Does Lightning Actually Help a Crop Green Up?

A science textbook will tell you the intense energy surrounding a lightning bolt causes a reaction between oxygen and nitrogen in the atmosphere that results in rain depositing nitric acid on the soil, where it becomes a usable form of nitrogen fertilizer for plants.

On Twitter and in coffee shops, farmers sometimes give lightning credit for a field “greening up” after a thunderstorm, but is this actually the case? In theory, the science is valid, but can lightning really give a crop a meaningful in-season nitrogen boost?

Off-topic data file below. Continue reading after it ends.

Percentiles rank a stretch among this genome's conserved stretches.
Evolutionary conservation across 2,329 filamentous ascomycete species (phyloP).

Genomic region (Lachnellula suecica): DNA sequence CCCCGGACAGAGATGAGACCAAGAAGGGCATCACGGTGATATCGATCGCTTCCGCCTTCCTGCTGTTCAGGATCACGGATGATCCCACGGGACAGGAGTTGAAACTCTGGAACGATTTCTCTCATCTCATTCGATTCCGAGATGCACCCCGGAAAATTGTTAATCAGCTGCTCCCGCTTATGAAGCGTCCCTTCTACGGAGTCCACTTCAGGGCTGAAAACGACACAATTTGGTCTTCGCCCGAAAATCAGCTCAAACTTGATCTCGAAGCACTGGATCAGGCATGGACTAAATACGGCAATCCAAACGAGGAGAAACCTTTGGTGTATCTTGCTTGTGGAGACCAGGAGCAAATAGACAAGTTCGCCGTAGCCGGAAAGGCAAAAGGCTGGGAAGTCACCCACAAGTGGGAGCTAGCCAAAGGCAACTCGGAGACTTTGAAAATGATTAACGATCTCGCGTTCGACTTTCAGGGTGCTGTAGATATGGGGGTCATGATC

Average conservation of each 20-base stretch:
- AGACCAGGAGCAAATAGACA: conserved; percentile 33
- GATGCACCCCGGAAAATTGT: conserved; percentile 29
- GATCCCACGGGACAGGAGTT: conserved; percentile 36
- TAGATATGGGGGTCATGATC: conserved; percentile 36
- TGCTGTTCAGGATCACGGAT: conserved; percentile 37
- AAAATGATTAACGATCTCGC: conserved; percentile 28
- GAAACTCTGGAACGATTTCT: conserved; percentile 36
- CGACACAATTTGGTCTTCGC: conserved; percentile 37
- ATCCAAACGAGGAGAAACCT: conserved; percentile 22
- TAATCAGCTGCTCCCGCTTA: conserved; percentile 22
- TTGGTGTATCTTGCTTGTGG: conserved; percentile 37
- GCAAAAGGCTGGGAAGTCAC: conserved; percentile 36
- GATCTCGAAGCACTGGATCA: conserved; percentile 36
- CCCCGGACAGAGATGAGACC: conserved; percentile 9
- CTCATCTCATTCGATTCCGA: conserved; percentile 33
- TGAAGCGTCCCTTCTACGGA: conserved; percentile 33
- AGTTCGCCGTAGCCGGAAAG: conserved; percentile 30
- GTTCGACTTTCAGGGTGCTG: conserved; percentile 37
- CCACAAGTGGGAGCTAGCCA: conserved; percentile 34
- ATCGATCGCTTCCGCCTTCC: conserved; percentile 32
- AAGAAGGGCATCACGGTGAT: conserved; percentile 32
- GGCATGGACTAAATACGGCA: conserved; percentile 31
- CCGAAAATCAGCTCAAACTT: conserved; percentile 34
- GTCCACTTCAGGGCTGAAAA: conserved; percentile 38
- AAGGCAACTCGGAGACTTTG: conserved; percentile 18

“It’s a nice thought, but it’s like a bedtime story,” says John Heard, soil nutrient specialist with Manitoba Agriculture, below.

Related: Rain 90 Days After Fog — Science or Folklore?

While there are estimates this atmospheric nitrogen fixation might be worth 10 lbs of N per acre annually, Heard says the credit for a field “greening up” after a thunderstorm should go to H2O, not N.

And with the associated risk of that H2O coming in frozen form, lightning probably shouldn’t be favoured as source of nitrogen.

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